OL: Yeah, when I formed the band I did have a little more of a chamber-ish jazz idea. Lasse Sakara, the guitar player, was really into Bill Frisell and that kind of sound. He was one of the first guys who I realized I want to have this guy in the band, he was doing something a bit different, he was not this kind of jazz bebop guy.

It was more about sound…textures. And Osmo Ikonen [cello] is my cousin, he’s more like a brother because our mums are twins. Also I wanted to have a guy who plays cello, but not like this really classical kind of approach. So that was an easy choice. Trombone - that was an easy decision. And the bass player, I didn't want to have upright bass.

Why not?

OL: I didn’t want to have a jazz sound. With each player I wanted to have more like a music-making approach instead of a soloist. I was playing so much jazz in traditional line-ups that when I was thinking about forming my own band I wanted to have a different approach from what I was doing.

But these musicians come from a lot of different areas of Finnish music.

OL: The bass player Lasse Lindgren, me and him come from a jazz background, but everybody else comes from different areas.

I first saw you about 12 years ago in the Joona Toivanen Trio at the Yyvaskyla jazz festival. How important was that experience for you?

OL: Well, we still play together but not nearly as much. We’re now just putting up songs for the next album. That trio was like a home where I grew up as a musician. We all started to play jazz together, nobody knew what this music was about so we started to study together and play together and try stuff, which was really nice. Three guys totally open about stuff and extremely excited about everything… transcribing.

In Yyvaskyla at the Jazz bar we hosted a jam even though we were under age. We had a special permit. We were just practicing and playing all the time. And those were really important years. So the value is huge. I don't know what I’d be without that experience

Let’s talk about the new record, In Cinema. There is a film connection, obviously?

OL: We had one session for the movies because we released it as a soundtrack in April 2012 for four short films and then we recorded the album in May. The four short films…. that’s really how things came together. I was really slow with Cathedral [the previous album]. I was playing so much I really didn’t have time to focus, so it took four years, and I didn't want that to happen again. I wanted to make sure I was faster.

We had been thinking of hosting some kind of club in Helsinki. I didn't know what the idea of theme would be, so I got this idea that we should do something with directors, so we had four nights and for each night we had a new director. I knew all the directors so we had a little conversation about the movie they would make and I wanted each director to make more like a video installation, this kind of abstract stuff. The idea was to make this piece of art together, not like music on top of the film …totally integrated. That was a really nice way to make sure that songs would happen. I had a heavy deadline to work to so especially for the first club night, it was really stressful but it was good. It didn't take me long to write the material.

Did you see the images before writing the music?

OL: Yes that was a really nice way for me to compose. I didn't have to sit down and wait for inspiration. I had the picture, all the movies are really beautiful and they have strong themes. Actually, it was quite an easy process for me to compose. It was like a platform that I could use. I always asked to get the movie a week or two before the club night, then we had a couple of rehearsals. Each night when we had the club we played one set of our own music then we showed the film and played together, it was Oddarang in Cinema. That was the name of the club.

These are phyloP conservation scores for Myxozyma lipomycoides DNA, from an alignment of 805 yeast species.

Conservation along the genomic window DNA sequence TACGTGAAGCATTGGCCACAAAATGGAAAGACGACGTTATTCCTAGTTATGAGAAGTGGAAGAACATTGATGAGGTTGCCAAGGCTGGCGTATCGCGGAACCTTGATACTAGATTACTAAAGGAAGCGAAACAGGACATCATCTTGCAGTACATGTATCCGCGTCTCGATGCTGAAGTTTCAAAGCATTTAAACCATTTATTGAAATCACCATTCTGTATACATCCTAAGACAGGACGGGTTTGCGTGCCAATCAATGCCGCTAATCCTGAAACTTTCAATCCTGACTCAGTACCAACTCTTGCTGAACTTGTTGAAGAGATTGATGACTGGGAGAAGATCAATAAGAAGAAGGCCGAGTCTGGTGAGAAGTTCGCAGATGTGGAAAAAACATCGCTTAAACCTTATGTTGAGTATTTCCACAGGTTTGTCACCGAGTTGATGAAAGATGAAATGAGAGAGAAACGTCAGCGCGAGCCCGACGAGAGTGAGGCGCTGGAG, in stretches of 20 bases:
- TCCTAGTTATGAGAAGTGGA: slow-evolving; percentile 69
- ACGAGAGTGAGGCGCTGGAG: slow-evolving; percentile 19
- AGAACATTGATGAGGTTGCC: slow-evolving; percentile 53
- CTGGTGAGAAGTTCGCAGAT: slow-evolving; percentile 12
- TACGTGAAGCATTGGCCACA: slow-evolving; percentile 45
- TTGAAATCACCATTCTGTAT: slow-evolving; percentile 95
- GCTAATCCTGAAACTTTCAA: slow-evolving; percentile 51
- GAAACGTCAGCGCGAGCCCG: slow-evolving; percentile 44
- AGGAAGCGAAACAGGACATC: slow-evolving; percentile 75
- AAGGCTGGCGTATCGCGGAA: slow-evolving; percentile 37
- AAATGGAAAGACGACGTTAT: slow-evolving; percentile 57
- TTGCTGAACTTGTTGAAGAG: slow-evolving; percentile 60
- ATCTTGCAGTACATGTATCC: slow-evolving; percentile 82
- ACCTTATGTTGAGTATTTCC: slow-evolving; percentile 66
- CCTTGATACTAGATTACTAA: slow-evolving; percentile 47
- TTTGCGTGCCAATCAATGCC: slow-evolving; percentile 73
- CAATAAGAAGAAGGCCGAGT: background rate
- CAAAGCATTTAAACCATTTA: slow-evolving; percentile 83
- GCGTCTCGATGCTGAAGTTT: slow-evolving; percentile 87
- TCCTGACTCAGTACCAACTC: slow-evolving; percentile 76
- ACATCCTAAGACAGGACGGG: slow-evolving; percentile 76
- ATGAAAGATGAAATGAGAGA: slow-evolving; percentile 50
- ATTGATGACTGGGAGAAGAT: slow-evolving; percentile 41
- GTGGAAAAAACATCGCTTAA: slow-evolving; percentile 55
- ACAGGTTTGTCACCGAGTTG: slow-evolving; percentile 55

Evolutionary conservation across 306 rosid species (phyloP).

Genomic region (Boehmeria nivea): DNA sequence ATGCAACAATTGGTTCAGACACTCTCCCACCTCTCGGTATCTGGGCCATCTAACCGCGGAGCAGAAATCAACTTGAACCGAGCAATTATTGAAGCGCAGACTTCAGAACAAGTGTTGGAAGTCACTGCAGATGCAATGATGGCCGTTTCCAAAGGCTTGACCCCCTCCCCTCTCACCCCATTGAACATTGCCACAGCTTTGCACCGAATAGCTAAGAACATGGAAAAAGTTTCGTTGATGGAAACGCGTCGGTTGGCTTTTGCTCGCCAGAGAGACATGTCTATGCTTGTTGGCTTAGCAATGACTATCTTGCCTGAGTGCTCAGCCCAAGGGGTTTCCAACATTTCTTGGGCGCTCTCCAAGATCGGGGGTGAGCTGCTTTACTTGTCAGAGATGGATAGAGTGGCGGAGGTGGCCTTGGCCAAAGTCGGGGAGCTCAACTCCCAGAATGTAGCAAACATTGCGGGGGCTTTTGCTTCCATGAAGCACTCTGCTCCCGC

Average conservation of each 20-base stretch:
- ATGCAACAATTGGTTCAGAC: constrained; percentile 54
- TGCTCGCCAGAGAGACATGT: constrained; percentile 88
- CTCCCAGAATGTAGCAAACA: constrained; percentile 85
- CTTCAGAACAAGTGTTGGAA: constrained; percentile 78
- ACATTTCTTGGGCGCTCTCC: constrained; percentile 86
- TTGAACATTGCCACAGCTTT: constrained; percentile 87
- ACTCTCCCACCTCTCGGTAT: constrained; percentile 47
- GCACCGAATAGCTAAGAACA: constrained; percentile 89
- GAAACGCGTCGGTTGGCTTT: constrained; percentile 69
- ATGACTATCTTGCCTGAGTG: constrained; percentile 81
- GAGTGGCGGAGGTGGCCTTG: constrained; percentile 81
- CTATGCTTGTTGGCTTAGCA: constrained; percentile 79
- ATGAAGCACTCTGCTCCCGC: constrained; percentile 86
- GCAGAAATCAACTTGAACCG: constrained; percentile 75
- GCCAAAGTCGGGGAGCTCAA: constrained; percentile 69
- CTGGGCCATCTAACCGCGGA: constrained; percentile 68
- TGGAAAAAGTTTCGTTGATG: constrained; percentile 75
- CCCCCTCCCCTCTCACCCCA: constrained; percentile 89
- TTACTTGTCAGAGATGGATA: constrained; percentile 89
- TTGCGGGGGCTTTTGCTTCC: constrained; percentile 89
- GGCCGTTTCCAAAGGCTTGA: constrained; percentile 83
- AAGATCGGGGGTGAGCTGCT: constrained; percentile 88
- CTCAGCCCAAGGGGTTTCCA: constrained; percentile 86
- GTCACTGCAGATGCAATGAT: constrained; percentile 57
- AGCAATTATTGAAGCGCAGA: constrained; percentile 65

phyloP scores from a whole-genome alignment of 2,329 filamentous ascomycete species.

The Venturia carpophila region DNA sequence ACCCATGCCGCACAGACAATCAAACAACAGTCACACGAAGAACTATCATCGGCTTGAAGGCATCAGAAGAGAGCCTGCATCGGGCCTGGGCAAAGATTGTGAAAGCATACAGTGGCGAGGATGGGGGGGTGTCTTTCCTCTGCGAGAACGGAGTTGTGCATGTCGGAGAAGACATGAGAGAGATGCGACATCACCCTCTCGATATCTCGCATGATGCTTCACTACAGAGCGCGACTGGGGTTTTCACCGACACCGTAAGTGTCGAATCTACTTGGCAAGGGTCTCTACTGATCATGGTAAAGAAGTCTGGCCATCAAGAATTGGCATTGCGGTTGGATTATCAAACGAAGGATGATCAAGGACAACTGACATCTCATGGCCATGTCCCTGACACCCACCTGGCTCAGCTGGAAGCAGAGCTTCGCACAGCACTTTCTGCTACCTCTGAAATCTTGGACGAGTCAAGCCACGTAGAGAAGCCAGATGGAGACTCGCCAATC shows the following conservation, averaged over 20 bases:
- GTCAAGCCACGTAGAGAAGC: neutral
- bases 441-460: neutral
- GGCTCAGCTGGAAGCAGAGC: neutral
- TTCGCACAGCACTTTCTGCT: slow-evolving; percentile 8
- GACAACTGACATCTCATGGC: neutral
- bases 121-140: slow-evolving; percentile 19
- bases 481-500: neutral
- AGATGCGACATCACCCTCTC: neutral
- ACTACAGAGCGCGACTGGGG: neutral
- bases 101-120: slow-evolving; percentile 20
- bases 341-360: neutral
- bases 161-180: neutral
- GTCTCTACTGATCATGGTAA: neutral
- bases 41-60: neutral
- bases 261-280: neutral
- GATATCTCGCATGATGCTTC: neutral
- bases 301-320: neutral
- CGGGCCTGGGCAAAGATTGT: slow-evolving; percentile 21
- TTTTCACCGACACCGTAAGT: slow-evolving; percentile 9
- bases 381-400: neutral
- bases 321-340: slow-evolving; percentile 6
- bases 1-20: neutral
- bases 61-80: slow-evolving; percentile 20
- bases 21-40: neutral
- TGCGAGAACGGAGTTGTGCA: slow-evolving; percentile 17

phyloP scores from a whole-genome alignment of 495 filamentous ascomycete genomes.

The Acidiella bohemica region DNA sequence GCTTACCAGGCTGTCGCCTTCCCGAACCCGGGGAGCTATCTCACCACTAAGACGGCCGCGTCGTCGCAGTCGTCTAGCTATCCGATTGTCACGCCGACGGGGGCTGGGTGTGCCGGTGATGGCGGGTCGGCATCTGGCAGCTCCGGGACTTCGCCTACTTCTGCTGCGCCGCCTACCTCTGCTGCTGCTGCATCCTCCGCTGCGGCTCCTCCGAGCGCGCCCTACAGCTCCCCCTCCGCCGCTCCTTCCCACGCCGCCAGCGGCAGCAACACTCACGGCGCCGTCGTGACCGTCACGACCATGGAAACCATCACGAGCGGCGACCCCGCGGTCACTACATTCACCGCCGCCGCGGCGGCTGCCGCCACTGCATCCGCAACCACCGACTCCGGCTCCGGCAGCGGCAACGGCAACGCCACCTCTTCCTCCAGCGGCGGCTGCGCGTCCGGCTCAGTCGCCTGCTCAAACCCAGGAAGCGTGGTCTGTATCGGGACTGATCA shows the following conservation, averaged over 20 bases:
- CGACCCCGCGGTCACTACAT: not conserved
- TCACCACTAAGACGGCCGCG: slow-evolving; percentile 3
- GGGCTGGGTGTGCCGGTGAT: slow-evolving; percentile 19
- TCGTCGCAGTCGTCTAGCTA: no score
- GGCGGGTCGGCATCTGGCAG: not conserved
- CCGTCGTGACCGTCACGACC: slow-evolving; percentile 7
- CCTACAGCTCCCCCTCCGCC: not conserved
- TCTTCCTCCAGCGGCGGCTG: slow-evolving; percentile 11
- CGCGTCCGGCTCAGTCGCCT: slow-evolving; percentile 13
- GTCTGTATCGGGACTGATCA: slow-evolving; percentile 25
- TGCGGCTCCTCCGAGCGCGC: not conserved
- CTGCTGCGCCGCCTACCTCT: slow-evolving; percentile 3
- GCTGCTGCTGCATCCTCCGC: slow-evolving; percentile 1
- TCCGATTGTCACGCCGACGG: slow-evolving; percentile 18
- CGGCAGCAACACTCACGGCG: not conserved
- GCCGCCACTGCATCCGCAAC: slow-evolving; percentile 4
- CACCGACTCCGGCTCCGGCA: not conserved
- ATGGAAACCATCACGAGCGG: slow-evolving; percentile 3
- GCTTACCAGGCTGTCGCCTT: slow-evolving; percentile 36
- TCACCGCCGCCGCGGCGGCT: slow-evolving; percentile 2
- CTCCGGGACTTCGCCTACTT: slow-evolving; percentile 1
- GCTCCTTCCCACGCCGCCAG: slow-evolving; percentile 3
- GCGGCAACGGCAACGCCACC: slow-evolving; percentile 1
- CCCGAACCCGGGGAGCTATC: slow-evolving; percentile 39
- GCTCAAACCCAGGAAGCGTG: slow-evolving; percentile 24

After making music for the films, did you want something else for the album?

OL: No, I wanted to have those songs but I had to make adjustments because the movies are long – 15 minutes. We have all of the songs from the movies made shorter but they are the same songs. And then three others. Actually, one or two of these songs were made for the movies but I realized they didn't fit the picture but I was able to use them just as songs.

The connection between music and cinema for you is a deep one.

OL: Yes, it is really. When I was thinking about what kind of approach I wanted to have for our third album I really wanted to have this visual thing combined with music.

Do certain images suggest melodies or rhythms?

OL: Well, for example the first movie I got I watched it and I didn’t do anything. Then afterwards things started to emerge. I spent some days with the piano writing some melodies. I started to think how can I add these melodies to this movie, but each song is different, and a lot of unconscious things were going on.

The picture is abstract in a way… you can just have the faces of people in one movie, different characters, or nature, a branch is moving or something. I really felt the power of music when you add music to a picture - you just add the soul. It made me feel like I have lots of responsibility… thinking maybe I had a totally different idea than them [the directors]. But they were all quite happy.

Do you have any favourite film composers?

OL: I watch lots of movies but I don't have any soundtrack CDs. For me it’s not like you have the music and you have the picture. The movie is the combination.

So what are some of your favourite films?

OL: Being a Finn, I love quite a few Aki Kaurismaki films. He’s a really well known Finnish director. He makes really beautiful, sad, humouristic movies about Finns, he won in Cannes a couple of years ago and he’s really well known. If there’s someone who’s capable of capturing the Finnish character and soul, he’s doing that. I love Italian Fellini, Japanese like Kurosawa. I know there are great film composers, frankly the soundtrack can feel even corny without the film. It has to be the combination.

Would it be possible to see Oddarang performing to a film in the UK?

OL: We did it last April in Finland, we played in an old movie theatre. My idea is every now and again to do a special cinema concert. It’s like another concept. That’s like a special thing that we do now and again.

What about future plans for Oddarang?

OL: Everything was done so intensively for this album. It took only one year to write all the music record and we have the CD in our hands. So maybe I’m now breathing in and let’s see what happens. But ideas are starting to come… slowly.

Thanks to interview writer Kevin LeGendre and to EditionRecords.com